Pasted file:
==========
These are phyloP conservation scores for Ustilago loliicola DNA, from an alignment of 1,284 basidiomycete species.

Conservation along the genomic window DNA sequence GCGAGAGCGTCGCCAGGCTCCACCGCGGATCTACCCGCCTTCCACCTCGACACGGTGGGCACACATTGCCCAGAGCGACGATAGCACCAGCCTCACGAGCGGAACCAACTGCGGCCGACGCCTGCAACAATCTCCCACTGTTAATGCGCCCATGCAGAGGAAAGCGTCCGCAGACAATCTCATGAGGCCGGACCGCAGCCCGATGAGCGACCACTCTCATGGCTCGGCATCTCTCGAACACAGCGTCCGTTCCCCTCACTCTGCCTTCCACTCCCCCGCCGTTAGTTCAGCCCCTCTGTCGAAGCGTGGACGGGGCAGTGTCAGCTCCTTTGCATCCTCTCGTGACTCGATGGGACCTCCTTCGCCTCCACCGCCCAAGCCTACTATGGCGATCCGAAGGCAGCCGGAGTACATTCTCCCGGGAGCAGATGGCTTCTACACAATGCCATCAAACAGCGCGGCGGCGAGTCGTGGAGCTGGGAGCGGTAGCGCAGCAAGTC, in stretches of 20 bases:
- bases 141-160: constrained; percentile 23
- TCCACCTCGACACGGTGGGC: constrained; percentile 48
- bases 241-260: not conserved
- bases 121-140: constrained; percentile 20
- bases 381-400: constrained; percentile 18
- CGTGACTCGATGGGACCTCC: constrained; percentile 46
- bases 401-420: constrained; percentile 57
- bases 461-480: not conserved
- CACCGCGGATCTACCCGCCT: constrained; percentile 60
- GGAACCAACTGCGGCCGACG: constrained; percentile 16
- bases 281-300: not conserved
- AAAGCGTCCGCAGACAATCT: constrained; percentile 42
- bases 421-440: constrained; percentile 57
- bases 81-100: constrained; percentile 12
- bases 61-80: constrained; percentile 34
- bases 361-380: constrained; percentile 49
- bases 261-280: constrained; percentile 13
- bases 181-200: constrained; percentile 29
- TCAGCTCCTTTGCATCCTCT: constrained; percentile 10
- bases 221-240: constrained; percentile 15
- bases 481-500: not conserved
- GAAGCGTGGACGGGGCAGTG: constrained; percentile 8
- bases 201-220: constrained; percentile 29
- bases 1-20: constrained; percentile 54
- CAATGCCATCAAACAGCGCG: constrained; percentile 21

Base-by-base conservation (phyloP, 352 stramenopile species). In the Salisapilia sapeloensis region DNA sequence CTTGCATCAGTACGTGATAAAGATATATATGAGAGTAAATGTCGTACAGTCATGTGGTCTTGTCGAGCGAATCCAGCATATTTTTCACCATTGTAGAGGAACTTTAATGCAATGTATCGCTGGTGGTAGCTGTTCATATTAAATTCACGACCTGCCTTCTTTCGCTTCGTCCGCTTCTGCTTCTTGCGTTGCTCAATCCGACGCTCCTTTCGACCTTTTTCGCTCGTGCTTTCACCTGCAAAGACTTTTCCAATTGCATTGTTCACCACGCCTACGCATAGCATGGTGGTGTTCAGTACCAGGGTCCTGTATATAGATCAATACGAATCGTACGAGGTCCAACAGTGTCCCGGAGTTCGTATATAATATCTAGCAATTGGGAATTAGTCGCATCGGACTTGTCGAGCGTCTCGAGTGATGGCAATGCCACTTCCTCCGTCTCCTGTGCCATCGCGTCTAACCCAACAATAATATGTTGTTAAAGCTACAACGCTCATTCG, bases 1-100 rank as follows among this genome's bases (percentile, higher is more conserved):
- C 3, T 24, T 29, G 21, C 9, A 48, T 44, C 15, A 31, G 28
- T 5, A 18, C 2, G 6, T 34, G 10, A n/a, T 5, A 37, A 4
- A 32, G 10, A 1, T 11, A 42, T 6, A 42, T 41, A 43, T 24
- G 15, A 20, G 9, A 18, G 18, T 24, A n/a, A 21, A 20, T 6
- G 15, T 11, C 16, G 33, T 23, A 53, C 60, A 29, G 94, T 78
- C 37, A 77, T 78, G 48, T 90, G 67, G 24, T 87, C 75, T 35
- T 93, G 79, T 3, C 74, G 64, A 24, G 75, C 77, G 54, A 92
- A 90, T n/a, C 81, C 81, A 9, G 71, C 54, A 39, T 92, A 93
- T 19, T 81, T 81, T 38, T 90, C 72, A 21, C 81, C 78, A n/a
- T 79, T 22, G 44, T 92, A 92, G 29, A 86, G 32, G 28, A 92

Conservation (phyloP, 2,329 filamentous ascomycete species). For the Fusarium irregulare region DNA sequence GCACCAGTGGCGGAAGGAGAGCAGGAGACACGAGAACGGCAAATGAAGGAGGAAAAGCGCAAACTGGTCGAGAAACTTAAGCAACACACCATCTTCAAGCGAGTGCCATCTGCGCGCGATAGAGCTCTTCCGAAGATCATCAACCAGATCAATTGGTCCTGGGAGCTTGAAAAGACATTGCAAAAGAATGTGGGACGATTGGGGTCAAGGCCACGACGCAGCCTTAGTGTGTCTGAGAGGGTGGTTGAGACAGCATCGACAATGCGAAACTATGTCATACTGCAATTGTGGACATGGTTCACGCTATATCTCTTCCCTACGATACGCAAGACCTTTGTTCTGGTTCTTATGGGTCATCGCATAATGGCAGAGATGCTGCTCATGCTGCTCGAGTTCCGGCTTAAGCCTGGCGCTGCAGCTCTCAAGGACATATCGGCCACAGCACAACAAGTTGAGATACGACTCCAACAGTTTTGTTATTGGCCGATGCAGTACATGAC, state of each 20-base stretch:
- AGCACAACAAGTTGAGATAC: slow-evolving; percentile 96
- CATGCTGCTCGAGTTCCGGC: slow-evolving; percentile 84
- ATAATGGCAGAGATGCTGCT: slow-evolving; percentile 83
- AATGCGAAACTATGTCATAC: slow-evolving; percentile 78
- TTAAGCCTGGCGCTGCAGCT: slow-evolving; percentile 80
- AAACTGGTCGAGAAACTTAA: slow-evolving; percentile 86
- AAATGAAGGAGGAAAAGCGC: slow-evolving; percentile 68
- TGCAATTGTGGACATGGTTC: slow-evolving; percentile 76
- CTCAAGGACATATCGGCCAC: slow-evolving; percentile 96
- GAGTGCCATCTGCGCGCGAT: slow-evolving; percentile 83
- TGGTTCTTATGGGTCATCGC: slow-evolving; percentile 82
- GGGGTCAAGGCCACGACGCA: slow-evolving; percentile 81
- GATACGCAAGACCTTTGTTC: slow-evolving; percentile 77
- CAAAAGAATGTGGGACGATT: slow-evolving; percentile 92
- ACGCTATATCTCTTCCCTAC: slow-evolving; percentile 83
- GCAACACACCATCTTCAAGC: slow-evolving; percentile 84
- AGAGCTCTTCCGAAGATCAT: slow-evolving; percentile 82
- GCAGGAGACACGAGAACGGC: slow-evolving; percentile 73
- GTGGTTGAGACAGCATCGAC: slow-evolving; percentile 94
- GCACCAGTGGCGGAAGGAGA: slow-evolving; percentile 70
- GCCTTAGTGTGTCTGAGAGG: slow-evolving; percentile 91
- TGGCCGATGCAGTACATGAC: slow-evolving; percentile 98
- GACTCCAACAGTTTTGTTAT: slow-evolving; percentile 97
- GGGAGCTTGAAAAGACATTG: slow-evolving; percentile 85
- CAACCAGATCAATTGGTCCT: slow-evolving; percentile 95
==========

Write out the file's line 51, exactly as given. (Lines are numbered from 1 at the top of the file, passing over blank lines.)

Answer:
- GGGGTCAAGGCCACGACGCA: slow-evolving; percentile 81